Support Our Troops (in the Workforce): the Right Way to Hire Veterans
In part one of our conversation with Nick Swaggert, current director of Genesis10′s veterans program and a veteran himself, Swaggert called out the biases many employers seem to have toward veterans and introduced us to some very compelling reasons why employers should recruit former military members. In part two, he explains what employers can do to hire veterans and offers advice to veterans who are preparing to enter the civilian workforce.
If we’re going to fix the state of affairs regarding veteran employment, Swaggert says that employers and veterans alike will have to put some work in.
“People ask me all the time, ‘Nick, how are you changing veterans?’” he says. “I don’t think you necessarily change them. You have to really work with the companies to help them understand veterans. You can only change a veteran so much, but I think companies need to meet them halfway.”
As head of Genesis10′s veterans program, Swaggert dedicates much of his time to helping employers “meet [veterans] halfway” by working with them to develop best practices for bringing veterans on board.
“There’s no one-size-fits-all solution,” Swaggert says. Each company will have to tailor its veteran-recruiting program to its specific needs, goals, industry, etc. However, there are five characteristics – or “end states,” as Swaggert, ever the Marine, calls them — that all successful veteran-recruiting programs should have.
“How you get [to these end states] and what [the final product] looks like depends on the size and the scale of the company,” Swaggert notes before offering a detailed list:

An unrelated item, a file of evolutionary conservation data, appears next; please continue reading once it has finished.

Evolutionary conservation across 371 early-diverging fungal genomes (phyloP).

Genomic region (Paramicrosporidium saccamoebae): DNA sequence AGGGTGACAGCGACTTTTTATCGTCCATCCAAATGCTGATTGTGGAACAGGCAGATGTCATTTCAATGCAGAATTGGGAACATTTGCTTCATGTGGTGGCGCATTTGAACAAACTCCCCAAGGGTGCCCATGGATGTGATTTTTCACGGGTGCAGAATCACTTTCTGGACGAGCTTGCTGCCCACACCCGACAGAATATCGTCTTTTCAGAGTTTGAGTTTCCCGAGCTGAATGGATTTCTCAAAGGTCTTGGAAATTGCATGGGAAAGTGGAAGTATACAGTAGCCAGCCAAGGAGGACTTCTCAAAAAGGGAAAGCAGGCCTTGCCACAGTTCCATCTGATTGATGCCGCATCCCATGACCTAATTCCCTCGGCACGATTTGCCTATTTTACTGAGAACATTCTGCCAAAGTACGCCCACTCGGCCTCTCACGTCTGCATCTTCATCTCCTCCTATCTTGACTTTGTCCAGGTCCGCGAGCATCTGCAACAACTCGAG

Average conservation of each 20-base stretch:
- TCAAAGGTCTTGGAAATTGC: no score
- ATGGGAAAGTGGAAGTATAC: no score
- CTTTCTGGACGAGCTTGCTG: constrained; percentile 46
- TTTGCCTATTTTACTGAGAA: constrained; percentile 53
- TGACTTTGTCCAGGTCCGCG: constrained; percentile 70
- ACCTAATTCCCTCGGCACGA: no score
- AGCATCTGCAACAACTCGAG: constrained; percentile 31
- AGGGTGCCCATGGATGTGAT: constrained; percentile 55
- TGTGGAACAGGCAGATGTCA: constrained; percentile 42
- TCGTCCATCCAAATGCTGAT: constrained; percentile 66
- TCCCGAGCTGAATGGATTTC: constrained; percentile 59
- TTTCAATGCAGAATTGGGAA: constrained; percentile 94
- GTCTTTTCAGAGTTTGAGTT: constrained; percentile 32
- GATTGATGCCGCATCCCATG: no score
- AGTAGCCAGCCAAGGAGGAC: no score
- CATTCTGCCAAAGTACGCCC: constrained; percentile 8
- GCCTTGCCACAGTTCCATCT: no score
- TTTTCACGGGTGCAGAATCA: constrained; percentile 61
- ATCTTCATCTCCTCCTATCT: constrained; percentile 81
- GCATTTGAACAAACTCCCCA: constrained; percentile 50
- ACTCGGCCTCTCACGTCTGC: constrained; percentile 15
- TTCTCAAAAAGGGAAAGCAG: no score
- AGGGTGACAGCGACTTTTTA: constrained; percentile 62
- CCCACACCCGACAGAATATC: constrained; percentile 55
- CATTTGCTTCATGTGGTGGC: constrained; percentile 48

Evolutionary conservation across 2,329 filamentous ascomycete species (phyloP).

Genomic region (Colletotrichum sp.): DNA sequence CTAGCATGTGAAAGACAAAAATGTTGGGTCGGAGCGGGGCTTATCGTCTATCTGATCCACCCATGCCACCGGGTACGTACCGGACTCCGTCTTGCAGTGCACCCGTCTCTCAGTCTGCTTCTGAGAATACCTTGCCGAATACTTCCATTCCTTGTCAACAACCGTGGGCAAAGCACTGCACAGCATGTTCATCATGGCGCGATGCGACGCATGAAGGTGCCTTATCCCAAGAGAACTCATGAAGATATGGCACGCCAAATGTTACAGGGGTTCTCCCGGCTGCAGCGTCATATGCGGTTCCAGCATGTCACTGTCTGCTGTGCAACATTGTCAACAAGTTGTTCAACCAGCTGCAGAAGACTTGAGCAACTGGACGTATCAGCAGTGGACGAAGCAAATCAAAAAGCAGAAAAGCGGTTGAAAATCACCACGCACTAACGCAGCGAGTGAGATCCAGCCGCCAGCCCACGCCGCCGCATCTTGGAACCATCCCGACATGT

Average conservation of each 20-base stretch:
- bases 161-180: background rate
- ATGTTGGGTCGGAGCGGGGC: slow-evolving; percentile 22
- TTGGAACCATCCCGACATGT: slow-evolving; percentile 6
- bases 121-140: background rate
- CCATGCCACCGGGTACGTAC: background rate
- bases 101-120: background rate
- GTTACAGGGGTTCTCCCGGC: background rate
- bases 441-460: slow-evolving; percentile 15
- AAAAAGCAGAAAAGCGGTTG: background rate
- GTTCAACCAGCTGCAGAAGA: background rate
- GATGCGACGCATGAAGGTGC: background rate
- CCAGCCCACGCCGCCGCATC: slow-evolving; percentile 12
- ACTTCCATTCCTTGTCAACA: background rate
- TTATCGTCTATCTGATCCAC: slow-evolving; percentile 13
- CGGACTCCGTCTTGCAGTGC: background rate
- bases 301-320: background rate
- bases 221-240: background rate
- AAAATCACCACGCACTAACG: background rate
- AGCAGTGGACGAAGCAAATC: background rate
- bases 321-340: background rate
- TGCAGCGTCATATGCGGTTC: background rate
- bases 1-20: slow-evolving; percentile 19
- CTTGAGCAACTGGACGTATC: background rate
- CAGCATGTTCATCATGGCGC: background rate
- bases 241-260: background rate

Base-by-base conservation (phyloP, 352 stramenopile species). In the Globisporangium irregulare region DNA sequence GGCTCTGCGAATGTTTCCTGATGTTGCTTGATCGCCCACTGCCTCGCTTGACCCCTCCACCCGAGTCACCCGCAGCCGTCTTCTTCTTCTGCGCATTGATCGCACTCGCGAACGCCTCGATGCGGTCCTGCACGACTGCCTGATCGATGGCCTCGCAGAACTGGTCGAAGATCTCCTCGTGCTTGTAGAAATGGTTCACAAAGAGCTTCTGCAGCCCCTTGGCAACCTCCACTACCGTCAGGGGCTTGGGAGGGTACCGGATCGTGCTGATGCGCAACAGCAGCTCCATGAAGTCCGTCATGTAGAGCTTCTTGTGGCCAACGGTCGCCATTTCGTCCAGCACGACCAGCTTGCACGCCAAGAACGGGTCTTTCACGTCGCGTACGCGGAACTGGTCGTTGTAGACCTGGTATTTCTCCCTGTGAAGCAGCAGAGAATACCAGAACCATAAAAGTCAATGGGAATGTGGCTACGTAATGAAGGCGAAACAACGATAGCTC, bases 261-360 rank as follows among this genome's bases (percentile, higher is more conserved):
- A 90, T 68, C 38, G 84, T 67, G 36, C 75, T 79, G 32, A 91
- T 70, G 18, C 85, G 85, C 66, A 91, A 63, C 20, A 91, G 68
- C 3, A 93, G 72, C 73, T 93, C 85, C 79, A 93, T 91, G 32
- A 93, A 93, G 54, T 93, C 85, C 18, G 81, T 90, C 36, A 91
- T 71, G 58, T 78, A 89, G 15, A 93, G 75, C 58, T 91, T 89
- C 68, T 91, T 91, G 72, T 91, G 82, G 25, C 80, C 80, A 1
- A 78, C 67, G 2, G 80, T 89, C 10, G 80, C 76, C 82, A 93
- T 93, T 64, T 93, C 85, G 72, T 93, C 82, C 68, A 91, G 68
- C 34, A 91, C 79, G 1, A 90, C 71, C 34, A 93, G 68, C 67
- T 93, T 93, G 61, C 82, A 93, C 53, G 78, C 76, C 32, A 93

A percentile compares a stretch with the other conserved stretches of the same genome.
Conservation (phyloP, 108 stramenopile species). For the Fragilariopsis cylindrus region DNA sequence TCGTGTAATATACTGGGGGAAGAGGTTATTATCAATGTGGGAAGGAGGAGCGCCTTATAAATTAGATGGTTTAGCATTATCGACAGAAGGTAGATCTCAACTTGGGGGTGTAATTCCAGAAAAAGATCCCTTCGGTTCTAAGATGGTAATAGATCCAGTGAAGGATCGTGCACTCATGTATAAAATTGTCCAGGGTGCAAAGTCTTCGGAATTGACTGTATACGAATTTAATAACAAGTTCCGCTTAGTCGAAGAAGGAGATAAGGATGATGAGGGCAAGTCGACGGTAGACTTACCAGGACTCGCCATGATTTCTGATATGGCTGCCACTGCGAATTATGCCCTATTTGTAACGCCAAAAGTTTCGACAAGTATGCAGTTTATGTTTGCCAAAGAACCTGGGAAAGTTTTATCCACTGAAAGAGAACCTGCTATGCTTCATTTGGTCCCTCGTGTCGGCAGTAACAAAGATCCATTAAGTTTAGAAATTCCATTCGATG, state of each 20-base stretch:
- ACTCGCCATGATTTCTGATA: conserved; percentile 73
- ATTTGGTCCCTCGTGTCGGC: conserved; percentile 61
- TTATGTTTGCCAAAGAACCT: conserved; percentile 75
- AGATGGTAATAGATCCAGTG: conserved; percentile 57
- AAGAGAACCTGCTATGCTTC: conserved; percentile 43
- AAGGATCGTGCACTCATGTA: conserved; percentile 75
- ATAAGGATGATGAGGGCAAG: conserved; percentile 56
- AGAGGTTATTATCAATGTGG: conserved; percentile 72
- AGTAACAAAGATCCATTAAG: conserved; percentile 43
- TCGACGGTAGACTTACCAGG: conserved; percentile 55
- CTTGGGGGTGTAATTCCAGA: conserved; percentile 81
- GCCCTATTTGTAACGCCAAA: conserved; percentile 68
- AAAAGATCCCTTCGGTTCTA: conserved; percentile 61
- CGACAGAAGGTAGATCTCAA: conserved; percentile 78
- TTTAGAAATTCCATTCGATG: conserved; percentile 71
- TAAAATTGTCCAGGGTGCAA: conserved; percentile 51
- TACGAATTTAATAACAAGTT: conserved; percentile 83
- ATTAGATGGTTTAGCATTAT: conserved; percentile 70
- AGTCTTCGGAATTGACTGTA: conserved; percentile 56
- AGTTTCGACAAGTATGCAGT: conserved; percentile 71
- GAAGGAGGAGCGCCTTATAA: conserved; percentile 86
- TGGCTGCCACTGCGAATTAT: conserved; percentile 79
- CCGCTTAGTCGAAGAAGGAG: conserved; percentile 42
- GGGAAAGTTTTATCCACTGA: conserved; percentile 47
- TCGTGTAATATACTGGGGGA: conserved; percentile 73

1. A Skilled Veteran Recruiter: All veteran-hiring efforts will need recruiters who know how to work with the veteran population. “[You need] someone who understands the veteran profile, whether it’s a veteran themselves or someone who was trained to work with veterans,” Swaggert says.
2. A Dedicated Veteran Role: Employers are often tempted to choose “typical,” non-veteran candidates over veteran candidates, simply because they are more used to working with non-veterans. This is why Swaggert suggests that employers identify roles for which they specifically want to hire veterans, and then seek out the veterans who are qualified to fill those roles.
3. A Veteran-Specific Onboarding Program: “At my organization, we call it ‘Reverse Bootcamp’; at Goldman Sachs, they call it the ‘Veterans Integration Program.’ Name it what you want,” Swaggert says. “Essentially, it’s chance to show the veteran that you care about them and [an opportunity to] help them with some of the soft corporate skills.”
4. A Veteran-Specific Mentoring Program: As Swaggert notes, this end state is kind of self-explanatory: “It’s just assigning a veteran a mentor or leveraging the employee-resource groups that exist [for veterans].”